Wednesday, July 8, 2009
Since there is so much white in the Horton Point lighthouse design, I decided I should concentrate my stitching on the tower and keeper's house first, rather than attack the sky as I usually do. The surface of both buildings is stucco, a feature I wanted to highlight in my choice of stitch and thread.
I've stitched stucco before, primarily for some of the Missions of California designs. One combination which has worked for me is a Nobuko stitch using DMC #5 perle cotton. The Nobuko stitch provides the visually rough, somewhat swirly look of stucco; the perle cotton adds the sheen to mimic the play of sunlight on a surface full of nooks and crevices. An additional benefit of using perle cotton is I know the buildings themselves will stand out in relief against the sky, when I later stitch it with cotton floss.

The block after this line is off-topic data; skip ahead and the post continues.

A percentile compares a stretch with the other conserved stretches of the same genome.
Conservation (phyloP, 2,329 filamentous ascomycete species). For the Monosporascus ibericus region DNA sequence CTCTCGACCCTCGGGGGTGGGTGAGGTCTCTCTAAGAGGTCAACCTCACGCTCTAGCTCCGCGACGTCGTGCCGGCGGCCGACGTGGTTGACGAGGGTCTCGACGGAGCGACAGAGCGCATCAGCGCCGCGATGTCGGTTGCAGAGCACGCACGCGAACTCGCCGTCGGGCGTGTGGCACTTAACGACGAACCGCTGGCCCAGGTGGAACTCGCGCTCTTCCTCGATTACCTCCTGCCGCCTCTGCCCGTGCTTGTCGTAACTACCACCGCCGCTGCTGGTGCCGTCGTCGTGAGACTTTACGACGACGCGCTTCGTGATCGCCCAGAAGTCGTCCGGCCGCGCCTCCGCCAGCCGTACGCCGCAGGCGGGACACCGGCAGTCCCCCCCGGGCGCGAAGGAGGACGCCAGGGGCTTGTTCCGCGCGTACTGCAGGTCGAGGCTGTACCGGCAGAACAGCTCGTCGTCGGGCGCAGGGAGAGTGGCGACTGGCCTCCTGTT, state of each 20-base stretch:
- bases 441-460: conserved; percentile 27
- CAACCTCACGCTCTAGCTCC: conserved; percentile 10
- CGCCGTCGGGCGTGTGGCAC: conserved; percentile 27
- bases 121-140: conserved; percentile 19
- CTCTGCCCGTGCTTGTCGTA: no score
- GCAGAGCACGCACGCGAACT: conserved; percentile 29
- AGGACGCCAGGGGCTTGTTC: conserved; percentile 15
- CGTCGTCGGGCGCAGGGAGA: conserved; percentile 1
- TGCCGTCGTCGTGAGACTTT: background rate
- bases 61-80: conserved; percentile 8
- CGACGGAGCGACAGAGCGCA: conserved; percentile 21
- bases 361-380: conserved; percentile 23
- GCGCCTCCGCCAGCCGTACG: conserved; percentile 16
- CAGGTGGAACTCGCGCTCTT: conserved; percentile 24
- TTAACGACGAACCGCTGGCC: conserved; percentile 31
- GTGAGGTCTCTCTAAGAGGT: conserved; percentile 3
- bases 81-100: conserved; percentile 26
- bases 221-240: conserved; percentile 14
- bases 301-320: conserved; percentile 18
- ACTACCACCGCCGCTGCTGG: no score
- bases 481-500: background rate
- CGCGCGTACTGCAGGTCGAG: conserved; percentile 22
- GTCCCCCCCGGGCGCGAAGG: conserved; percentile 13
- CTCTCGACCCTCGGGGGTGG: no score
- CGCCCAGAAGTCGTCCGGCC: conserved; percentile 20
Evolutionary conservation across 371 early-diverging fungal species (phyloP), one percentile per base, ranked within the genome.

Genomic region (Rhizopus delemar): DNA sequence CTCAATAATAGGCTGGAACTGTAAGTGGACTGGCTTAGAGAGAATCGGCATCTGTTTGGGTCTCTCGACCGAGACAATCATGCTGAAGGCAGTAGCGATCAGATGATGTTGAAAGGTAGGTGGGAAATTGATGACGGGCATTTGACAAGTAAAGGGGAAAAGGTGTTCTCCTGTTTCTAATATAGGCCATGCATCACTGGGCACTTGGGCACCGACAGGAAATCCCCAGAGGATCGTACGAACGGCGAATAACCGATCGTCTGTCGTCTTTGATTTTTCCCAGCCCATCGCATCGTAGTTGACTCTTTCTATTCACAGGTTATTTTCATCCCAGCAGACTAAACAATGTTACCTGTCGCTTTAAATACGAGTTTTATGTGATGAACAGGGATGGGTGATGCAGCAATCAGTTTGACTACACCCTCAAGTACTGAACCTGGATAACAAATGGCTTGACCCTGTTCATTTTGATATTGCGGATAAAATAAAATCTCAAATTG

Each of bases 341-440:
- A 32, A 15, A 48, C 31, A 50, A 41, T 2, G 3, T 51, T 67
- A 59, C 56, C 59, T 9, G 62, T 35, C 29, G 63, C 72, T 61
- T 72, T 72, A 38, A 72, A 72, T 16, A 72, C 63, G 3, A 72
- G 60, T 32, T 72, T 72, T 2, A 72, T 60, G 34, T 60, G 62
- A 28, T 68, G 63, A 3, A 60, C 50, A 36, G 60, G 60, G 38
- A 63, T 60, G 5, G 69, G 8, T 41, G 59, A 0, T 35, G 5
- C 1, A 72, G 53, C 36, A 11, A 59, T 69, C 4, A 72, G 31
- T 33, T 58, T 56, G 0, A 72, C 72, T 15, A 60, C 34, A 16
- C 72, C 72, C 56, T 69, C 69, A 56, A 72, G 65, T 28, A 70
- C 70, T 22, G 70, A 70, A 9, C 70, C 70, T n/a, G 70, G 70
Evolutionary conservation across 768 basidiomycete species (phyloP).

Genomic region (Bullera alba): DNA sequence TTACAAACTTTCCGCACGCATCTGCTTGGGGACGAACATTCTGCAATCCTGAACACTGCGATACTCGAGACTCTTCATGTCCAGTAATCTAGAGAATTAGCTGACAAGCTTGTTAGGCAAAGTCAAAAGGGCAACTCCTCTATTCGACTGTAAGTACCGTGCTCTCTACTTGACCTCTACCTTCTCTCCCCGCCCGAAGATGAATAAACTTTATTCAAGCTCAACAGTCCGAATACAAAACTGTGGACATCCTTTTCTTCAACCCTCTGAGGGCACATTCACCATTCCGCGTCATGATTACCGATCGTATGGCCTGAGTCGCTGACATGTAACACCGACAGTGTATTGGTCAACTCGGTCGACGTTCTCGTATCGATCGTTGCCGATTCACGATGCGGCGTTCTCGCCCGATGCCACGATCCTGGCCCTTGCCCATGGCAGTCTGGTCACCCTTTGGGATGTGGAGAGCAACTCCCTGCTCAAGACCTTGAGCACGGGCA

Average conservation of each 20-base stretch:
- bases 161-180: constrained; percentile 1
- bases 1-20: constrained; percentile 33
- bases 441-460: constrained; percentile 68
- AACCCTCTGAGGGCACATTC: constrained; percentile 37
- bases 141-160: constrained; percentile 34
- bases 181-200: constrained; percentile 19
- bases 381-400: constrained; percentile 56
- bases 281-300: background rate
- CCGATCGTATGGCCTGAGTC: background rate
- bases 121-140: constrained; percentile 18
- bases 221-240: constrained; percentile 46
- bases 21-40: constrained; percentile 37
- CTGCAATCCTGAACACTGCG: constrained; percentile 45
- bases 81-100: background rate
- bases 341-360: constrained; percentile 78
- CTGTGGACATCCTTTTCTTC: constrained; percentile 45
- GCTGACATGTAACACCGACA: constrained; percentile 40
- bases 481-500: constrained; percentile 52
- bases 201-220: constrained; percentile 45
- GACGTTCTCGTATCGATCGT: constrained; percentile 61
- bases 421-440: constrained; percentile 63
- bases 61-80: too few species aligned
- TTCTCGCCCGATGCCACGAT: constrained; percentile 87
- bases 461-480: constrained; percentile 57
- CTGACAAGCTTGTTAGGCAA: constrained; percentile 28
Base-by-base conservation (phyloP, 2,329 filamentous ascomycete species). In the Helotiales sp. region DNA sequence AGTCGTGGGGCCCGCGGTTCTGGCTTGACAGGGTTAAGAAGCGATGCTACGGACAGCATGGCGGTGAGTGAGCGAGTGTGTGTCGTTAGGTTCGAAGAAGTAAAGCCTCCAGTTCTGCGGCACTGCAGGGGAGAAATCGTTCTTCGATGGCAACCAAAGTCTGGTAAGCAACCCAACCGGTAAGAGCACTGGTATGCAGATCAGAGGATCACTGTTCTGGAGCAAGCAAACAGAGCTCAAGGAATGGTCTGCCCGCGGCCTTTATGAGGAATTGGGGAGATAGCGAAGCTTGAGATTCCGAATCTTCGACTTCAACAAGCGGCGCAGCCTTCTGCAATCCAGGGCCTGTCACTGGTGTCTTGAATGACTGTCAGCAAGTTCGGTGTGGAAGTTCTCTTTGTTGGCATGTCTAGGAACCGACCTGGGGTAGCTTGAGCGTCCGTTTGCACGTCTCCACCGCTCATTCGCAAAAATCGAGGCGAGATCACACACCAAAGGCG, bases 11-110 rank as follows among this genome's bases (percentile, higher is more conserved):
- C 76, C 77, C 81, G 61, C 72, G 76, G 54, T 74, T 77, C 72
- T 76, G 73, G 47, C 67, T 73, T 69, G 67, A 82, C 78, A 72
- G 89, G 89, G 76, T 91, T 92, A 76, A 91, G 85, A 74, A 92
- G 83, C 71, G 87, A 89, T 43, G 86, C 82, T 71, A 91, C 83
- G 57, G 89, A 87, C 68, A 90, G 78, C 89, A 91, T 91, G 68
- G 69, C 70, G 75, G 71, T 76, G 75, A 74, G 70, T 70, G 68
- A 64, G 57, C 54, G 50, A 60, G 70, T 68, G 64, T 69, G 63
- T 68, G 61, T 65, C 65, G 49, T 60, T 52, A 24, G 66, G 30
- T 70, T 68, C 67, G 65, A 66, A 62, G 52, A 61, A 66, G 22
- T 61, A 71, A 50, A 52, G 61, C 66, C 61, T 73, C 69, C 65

The asphalt roof, window frame and door are a very dark green--what I once heard a Connecticut house painter refer to as a York green--a traditional colonial color. I also wanted a thread with a flat appearance to contrast against the white stucco. Rummaging in my stash, I found a card of Matte 18--a 100% cotton thread--in the perfect shade of green. The roof was worked in a gobelin stitch over two threads; the door is a simple satin stitch.
Now that the shadow lines and window are stitched with DMC cotton floss, I can start working on a fair amount of sky!